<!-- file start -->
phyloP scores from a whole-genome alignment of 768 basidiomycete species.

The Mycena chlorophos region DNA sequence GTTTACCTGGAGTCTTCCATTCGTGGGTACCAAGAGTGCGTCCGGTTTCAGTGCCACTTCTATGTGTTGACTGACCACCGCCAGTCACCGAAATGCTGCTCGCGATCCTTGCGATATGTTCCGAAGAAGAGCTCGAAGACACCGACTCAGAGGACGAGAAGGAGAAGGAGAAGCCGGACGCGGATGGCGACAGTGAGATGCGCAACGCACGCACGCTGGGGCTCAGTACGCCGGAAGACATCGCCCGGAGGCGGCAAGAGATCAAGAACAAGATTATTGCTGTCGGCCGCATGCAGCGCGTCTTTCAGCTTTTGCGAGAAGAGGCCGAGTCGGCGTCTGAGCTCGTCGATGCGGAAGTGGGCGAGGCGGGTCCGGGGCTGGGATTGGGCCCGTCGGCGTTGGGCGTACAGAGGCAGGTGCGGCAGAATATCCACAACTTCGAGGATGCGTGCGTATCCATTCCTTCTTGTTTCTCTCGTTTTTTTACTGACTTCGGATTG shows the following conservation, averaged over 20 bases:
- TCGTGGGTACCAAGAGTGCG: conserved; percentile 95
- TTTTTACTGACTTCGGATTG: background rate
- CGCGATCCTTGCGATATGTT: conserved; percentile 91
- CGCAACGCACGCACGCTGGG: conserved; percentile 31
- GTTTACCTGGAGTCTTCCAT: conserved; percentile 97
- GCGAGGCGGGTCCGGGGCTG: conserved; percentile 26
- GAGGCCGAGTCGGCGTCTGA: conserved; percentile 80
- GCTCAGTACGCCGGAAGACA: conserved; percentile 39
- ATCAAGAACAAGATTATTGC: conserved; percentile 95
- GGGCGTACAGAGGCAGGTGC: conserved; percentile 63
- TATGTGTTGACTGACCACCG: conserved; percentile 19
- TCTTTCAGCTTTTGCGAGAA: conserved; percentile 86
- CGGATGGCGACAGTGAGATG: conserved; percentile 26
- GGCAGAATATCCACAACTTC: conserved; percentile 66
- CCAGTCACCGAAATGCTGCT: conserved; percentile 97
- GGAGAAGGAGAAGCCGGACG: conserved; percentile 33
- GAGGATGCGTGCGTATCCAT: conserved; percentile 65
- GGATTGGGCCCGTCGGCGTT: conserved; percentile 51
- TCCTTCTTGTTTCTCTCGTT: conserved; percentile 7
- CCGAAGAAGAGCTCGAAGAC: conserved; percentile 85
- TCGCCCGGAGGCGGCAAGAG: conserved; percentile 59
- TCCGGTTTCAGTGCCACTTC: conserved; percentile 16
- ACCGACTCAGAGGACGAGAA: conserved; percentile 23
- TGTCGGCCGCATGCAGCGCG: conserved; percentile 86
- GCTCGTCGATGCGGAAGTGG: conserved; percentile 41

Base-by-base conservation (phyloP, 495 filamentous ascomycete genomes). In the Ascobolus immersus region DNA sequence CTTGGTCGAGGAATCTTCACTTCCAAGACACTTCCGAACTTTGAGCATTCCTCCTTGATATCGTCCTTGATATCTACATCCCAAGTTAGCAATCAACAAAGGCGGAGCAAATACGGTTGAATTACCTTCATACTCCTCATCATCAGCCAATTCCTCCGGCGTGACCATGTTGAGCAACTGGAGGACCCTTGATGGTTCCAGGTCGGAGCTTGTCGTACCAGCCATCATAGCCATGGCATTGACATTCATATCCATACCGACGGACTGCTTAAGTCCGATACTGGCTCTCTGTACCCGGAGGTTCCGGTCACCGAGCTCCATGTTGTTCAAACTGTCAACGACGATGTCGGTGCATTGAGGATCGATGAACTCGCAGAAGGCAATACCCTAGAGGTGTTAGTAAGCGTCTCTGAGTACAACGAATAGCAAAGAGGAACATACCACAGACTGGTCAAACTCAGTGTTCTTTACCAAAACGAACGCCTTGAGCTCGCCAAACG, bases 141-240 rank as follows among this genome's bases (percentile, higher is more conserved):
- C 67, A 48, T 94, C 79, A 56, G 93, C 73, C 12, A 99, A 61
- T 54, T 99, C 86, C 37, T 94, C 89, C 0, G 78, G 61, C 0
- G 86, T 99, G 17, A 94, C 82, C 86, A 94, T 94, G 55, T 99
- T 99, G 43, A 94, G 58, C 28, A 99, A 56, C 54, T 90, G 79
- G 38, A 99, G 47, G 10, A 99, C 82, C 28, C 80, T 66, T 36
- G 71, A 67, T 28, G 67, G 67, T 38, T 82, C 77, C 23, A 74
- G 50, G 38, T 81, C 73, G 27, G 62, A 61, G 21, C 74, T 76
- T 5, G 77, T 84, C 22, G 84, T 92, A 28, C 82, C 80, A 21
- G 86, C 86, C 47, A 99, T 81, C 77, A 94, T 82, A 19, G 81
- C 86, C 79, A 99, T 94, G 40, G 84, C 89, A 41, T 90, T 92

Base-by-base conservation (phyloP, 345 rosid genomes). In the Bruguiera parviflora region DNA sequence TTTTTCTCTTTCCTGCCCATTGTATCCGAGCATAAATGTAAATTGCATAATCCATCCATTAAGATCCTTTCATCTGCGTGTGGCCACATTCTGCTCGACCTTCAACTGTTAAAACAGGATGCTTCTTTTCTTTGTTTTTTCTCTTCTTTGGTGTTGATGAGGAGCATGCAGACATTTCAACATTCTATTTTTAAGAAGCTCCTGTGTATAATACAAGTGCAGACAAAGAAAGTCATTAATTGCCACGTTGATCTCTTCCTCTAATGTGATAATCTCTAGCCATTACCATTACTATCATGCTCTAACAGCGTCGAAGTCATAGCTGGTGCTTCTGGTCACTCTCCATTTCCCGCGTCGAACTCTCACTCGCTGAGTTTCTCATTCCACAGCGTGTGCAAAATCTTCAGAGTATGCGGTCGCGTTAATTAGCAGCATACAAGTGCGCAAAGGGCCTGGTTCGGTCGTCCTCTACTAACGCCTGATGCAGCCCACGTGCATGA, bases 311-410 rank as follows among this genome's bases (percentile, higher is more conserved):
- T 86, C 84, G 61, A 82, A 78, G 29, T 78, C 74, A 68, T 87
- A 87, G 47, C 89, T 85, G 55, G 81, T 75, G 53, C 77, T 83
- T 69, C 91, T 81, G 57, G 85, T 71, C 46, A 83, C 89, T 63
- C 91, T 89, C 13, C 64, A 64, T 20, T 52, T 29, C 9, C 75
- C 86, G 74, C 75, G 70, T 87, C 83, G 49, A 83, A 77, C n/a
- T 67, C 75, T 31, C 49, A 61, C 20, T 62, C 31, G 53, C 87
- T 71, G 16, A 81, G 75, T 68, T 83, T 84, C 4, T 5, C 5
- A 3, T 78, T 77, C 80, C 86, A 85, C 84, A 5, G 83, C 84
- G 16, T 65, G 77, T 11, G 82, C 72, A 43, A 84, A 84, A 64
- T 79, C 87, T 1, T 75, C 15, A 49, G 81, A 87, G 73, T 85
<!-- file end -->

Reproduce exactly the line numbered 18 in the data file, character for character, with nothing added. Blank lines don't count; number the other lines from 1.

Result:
- GGAGAAGGAGAAGCCGGACG: conserved; percentile 33